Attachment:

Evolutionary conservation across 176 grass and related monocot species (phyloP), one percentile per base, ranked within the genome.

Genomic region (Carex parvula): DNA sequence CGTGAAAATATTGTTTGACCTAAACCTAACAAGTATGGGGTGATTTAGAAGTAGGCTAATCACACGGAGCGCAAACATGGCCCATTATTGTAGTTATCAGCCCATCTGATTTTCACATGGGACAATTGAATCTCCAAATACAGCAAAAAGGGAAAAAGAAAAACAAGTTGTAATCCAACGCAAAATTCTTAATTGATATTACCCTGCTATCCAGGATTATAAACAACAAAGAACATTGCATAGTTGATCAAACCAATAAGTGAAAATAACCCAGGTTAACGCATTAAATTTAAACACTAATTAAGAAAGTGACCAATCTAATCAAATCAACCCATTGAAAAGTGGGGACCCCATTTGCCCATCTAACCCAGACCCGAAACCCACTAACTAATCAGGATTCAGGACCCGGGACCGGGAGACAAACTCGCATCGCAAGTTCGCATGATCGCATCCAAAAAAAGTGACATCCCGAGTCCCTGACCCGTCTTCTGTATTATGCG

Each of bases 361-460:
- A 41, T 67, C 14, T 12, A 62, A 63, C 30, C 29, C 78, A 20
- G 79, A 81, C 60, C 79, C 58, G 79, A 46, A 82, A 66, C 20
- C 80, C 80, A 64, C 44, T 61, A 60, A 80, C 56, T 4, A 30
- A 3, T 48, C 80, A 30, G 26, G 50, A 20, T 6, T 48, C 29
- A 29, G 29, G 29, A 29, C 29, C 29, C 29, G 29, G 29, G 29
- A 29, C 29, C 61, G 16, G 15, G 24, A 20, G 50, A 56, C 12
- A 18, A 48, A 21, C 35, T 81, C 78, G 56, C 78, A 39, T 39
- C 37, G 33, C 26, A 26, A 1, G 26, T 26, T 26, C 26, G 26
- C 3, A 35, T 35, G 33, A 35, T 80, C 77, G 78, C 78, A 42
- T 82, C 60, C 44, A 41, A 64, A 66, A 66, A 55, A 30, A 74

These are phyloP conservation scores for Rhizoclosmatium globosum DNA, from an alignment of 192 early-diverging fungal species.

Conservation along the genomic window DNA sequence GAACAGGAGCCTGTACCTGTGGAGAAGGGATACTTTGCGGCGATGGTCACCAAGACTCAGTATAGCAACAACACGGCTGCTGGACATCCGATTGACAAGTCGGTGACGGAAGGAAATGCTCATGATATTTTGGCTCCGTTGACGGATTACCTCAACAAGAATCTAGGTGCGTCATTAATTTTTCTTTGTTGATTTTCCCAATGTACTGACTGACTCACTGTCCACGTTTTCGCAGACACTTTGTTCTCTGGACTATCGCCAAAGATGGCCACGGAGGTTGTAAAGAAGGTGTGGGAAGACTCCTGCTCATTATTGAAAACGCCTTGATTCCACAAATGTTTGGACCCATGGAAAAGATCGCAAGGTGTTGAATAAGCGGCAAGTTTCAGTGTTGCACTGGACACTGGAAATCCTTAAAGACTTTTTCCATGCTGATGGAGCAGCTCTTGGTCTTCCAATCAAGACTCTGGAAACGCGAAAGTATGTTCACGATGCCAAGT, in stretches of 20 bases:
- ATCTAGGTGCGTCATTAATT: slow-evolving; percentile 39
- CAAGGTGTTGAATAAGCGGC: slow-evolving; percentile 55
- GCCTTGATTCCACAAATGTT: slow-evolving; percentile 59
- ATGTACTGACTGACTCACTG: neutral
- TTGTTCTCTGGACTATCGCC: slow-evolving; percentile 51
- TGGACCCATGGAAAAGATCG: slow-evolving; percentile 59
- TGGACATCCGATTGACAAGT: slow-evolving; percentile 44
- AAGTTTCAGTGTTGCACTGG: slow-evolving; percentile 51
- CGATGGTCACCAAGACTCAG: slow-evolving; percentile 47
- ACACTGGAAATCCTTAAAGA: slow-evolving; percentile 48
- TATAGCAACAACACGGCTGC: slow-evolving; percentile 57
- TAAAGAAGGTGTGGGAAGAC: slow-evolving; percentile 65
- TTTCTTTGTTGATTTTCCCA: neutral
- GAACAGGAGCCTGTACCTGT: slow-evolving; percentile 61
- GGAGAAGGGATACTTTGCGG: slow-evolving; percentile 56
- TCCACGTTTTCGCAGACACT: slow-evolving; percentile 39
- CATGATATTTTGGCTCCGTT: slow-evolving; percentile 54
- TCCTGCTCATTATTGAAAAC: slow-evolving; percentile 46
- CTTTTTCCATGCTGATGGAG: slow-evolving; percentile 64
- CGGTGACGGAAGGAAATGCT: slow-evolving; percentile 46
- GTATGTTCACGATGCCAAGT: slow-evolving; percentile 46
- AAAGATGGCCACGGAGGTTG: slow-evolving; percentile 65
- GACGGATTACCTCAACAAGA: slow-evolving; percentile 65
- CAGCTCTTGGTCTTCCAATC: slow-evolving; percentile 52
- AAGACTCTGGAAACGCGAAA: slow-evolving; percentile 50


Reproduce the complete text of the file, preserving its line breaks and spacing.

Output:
Evolutionary conservation across 176 grass and related monocot species (phyloP), one percentile per base, ranked within the genome.

Genomic region (Carex parvula): DNA sequence CGTGAAAATATTGTTTGACCTAAACCTAACAAGTATGGGGTGATTTAGAAGTAGGCTAATCACACGGAGCGCAAACATGGCCCATTATTGTAGTTATCAGCCCATCTGATTTTCACATGGGACAATTGAATCTCCAAATACAGCAAAAAGGGAAAAAGAAAAACAAGTTGTAATCCAACGCAAAATTCTTAATTGATATTACCCTGCTATCCAGGATTATAAACAACAAAGAACATTGCATAGTTGATCAAACCAATAAGTGAAAATAACCCAGGTTAACGCATTAAATTTAAACACTAATTAAGAAAGTGACCAATCTAATCAAATCAACCCATTGAAAAGTGGGGACCCCATTTGCCCATCTAACCCAGACCCGAAACCCACTAACTAATCAGGATTCAGGACCCGGGACCGGGAGACAAACTCGCATCGCAAGTTCGCATGATCGCATCCAAAAAAAGTGACATCCCGAGTCCCTGACCCGTCTTCTGTATTATGCG

Each of bases 361-460:
- A 41, T 67, C 14, T 12, A 62, A 63, C 30, C 29, C 78, A 20
- G 79, A 81, C 60, C 79, C 58, G 79, A 46, A 82, A 66, C 20
- C 80, C 80, A 64, C 44, T 61, A 60, A 80, C 56, T 4, A 30
- A 3, T 48, C 80, A 30, G 26, G 50, A 20, T 6, T 48, C 29
- A 29, G 29, G 29, A 29, C 29, C 29, C 29, G 29, G 29, G 29
- A 29, C 29, C 61, G 16, G 15, G 24, A 20, G 50, A 56, C 12
- A 18, A 48, A 21, C 35, T 81, C 78, G 56, C 78, A 39, T 39
- C 37, G 33, C 26, A 26, A 1, G 26, T 26, T 26, C 26, G 26
- C 3, A 35, T 35, G 33, A 35, T 80, C 77, G 78, C 78, A 42
- T 82, C 60, C 44, A 41, A 64, A 66, A 66, A 55, A 30, A 74

These are phyloP conservation scores for Rhizoclosmatium globosum DNA, from an alignment of 192 early-diverging fungal species.

Conservation along the genomic window DNA sequence GAACAGGAGCCTGTACCTGTGGAGAAGGGATACTTTGCGGCGATGGTCACCAAGACTCAGTATAGCAACAACACGGCTGCTGGACATCCGATTGACAAGTCGGTGACGGAAGGAAATGCTCATGATATTTTGGCTCCGTTGACGGATTACCTCAACAAGAATCTAGGTGCGTCATTAATTTTTCTTTGTTGATTTTCCCAATGTACTGACTGACTCACTGTCCACGTTTTCGCAGACACTTTGTTCTCTGGACTATCGCCAAAGATGGCCACGGAGGTTGTAAAGAAGGTGTGGGAAGACTCCTGCTCATTATTGAAAACGCCTTGATTCCACAAATGTTTGGACCCATGGAAAAGATCGCAAGGTGTTGAATAAGCGGCAAGTTTCAGTGTTGCACTGGACACTGGAAATCCTTAAAGACTTTTTCCATGCTGATGGAGCAGCTCTTGGTCTTCCAATCAAGACTCTGGAAACGCGAAAGTATGTTCACGATGCCAAGT, in stretches of 20 bases:
- ATCTAGGTGCGTCATTAATT: slow-evolving; percentile 39
- CAAGGTGTTGAATAAGCGGC: slow-evolving; percentile 55
- GCCTTGATTCCACAAATGTT: slow-evolving; percentile 59
- ATGTACTGACTGACTCACTG: neutral
- TTGTTCTCTGGACTATCGCC: slow-evolving; percentile 51
- TGGACCCATGGAAAAGATCG: slow-evolving; percentile 59
- TGGACATCCGATTGACAAGT: slow-evolving; percentile 44
- AAGTTTCAGTGTTGCACTGG: slow-evolving; percentile 51
- CGATGGTCACCAAGACTCAG: slow-evolving; percentile 47
- ACACTGGAAATCCTTAAAGA: slow-evolving; percentile 48
- TATAGCAACAACACGGCTGC: slow-evolving; percentile 57
- TAAAGAAGGTGTGGGAAGAC: slow-evolving; percentile 65
- TTTCTTTGTTGATTTTCCCA: neutral
- GAACAGGAGCCTGTACCTGT: slow-evolving; percentile 61
- GGAGAAGGGATACTTTGCGG: slow-evolving; percentile 56
- TCCACGTTTTCGCAGACACT: slow-evolving; percentile 39
- CATGATATTTTGGCTCCGTT: slow-evolving; percentile 54
- TCCTGCTCATTATTGAAAAC: slow-evolving; percentile 46
- CTTTTTCCATGCTGATGGAG: slow-evolving; percentile 64
- CGGTGACGGAAGGAAATGCT: slow-evolving; percentile 46
- GTATGTTCACGATGCCAAGT: slow-evolving; percentile 46
- AAAGATGGCCACGGAGGTTG: slow-evolving; percentile 65
- GACGGATTACCTCAACAAGA: slow-evolving; percentile 65
- CAGCTCTTGGTCTTCCAATC: slow-evolving; percentile 52
- AAGACTCTGGAAACGCGAAA: slow-evolving; percentile 50